Gilaki: From Language Regimes into Minoritizing

Sedighe Zamani Roodsari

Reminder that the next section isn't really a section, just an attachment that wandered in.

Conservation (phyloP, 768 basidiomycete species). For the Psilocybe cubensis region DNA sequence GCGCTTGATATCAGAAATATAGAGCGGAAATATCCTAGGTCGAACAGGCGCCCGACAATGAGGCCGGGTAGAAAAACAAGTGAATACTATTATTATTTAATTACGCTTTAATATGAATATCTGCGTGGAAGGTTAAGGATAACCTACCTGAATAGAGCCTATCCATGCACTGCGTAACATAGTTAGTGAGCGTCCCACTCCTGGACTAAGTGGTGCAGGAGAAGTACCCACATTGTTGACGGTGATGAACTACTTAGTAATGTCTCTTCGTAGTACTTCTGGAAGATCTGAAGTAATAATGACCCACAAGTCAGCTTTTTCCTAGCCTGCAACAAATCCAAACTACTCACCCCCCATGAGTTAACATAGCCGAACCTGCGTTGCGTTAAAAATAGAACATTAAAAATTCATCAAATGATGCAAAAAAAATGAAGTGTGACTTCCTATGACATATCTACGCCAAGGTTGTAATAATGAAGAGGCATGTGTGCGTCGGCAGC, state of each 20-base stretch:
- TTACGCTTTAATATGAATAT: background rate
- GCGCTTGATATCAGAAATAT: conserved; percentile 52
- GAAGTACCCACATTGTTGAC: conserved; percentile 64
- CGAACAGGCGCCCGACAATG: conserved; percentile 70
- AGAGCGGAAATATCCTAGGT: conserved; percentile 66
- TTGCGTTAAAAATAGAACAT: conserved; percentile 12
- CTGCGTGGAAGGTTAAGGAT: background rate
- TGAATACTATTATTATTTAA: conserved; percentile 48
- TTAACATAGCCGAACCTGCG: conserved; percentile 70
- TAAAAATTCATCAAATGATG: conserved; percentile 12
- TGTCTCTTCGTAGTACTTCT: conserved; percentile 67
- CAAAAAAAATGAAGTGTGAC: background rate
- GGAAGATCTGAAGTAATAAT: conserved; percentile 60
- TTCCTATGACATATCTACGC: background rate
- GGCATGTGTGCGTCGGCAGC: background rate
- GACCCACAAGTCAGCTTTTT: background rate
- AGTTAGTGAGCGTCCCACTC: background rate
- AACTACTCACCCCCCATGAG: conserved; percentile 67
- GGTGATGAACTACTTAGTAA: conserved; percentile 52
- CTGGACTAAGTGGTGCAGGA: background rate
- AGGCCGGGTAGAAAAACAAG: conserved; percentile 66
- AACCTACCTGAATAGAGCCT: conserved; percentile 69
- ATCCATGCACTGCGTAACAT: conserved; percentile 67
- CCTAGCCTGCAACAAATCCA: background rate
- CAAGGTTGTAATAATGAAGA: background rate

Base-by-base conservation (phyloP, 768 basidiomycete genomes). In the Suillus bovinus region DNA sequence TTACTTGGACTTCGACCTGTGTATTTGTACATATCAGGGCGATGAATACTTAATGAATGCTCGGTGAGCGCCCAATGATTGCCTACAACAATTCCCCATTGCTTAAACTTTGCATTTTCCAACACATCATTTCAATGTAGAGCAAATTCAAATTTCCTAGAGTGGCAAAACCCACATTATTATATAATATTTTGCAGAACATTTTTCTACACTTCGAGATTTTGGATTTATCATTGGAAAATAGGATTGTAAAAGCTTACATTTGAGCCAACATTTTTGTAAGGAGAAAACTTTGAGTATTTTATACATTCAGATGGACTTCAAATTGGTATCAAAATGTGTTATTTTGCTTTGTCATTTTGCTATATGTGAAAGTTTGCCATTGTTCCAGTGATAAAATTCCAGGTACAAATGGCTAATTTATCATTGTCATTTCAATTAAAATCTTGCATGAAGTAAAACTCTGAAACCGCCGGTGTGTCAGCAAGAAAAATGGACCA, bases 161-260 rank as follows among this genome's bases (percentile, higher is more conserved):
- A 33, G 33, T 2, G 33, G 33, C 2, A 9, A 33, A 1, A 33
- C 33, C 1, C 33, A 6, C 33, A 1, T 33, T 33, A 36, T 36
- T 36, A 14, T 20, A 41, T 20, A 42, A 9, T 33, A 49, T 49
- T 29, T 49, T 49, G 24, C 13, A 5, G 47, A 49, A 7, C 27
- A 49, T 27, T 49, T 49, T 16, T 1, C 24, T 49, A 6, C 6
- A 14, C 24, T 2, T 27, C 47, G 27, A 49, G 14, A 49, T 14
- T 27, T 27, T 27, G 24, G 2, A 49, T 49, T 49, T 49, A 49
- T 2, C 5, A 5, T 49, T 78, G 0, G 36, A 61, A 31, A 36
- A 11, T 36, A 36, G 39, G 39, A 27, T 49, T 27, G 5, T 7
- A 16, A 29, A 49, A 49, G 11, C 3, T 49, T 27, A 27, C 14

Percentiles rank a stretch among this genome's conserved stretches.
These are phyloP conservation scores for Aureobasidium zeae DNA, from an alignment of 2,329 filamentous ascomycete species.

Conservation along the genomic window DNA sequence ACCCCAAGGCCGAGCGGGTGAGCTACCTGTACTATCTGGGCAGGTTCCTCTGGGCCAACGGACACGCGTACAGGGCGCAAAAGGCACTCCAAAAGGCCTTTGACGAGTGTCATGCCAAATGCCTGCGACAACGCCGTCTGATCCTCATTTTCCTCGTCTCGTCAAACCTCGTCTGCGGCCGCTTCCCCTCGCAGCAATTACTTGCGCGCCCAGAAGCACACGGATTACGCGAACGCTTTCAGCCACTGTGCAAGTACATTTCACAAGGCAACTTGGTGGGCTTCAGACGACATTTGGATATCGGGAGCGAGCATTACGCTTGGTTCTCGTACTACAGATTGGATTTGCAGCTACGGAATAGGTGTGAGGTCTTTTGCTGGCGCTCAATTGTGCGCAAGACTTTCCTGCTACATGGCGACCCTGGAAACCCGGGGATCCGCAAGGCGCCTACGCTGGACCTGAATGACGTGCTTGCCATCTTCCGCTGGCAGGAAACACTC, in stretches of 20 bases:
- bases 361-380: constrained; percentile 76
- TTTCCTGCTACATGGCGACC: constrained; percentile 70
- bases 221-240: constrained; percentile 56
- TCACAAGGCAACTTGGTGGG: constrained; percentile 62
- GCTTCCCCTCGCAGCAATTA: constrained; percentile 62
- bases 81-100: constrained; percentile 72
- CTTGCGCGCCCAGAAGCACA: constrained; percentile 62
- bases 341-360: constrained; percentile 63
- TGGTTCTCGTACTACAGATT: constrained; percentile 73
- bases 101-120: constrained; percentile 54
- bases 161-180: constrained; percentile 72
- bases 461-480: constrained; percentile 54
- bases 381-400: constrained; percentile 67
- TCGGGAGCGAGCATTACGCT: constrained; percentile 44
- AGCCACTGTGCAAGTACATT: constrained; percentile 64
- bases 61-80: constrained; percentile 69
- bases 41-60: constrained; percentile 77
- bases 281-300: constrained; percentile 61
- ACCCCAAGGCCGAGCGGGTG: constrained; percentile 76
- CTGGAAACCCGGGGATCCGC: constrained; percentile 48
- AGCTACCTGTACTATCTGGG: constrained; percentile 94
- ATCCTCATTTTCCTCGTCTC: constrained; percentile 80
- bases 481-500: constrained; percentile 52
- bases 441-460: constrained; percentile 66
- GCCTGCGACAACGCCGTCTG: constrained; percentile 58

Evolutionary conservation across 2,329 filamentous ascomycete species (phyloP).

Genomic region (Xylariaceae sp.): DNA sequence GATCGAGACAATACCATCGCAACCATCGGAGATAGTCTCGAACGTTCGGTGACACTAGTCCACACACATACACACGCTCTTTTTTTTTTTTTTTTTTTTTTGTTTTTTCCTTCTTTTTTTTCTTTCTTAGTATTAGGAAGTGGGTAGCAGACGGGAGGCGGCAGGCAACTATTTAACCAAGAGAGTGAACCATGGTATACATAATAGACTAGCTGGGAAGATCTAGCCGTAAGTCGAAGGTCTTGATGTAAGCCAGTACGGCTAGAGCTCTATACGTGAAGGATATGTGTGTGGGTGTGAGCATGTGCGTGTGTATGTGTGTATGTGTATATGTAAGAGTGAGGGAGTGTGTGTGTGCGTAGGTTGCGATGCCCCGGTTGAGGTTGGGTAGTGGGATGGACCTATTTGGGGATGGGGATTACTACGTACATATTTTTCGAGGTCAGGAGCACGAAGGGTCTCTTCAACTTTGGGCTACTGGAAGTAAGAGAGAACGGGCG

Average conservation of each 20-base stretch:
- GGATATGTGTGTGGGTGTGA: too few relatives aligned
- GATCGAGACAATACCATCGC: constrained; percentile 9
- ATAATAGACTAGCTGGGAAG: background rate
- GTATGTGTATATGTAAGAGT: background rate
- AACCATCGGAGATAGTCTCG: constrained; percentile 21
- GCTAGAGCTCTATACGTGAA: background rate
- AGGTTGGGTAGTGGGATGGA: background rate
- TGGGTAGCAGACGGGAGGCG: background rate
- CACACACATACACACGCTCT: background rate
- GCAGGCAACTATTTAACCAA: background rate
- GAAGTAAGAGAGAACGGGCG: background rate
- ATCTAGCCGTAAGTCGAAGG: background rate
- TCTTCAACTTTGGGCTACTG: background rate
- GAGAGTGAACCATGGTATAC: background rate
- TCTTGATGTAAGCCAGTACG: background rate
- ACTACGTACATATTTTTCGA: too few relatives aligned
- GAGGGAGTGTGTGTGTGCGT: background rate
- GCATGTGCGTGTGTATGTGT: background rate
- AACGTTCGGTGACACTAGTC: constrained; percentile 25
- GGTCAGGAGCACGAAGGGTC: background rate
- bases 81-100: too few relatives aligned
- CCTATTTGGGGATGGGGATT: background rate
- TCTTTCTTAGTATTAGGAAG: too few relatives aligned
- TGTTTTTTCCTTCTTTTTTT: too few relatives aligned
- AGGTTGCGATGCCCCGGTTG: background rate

The effects of language contact depend on many different factors, such as language prestige, government and community support, people’s preference, linguistic proximity of the languages, among other things. As such, while there are some broad potentially predictable outcomes in situations of language contact, it is important to analyze each language contact situation in its own context. The aim of this study is to examine the maintenance and social function of Gilaki in the city of Lahijan located in the province Gilan, Iran. This study also poses the question whether Gilaki is at risk of becoming an endangered language. The participants (N=395), students at a language center and their families, completed a questionnaire with 36 questions. The participants were grouped according to gender, age, educational background, occupation, and spouse’s mother tongue based on a self-reported data collection style. The questionnaire, inspired by Parasher’s model (1980), examined the participants’ language use and preference in six social domains of family, friendship, neighborhood, transaction, education, and administration. The findings show statistically significant differences in the participants’ preference toward Persian in all six social domains. This study contributes to the body of work in language contact of lesser analyzed languages and sheds light on the trajectory of minoritized languages.

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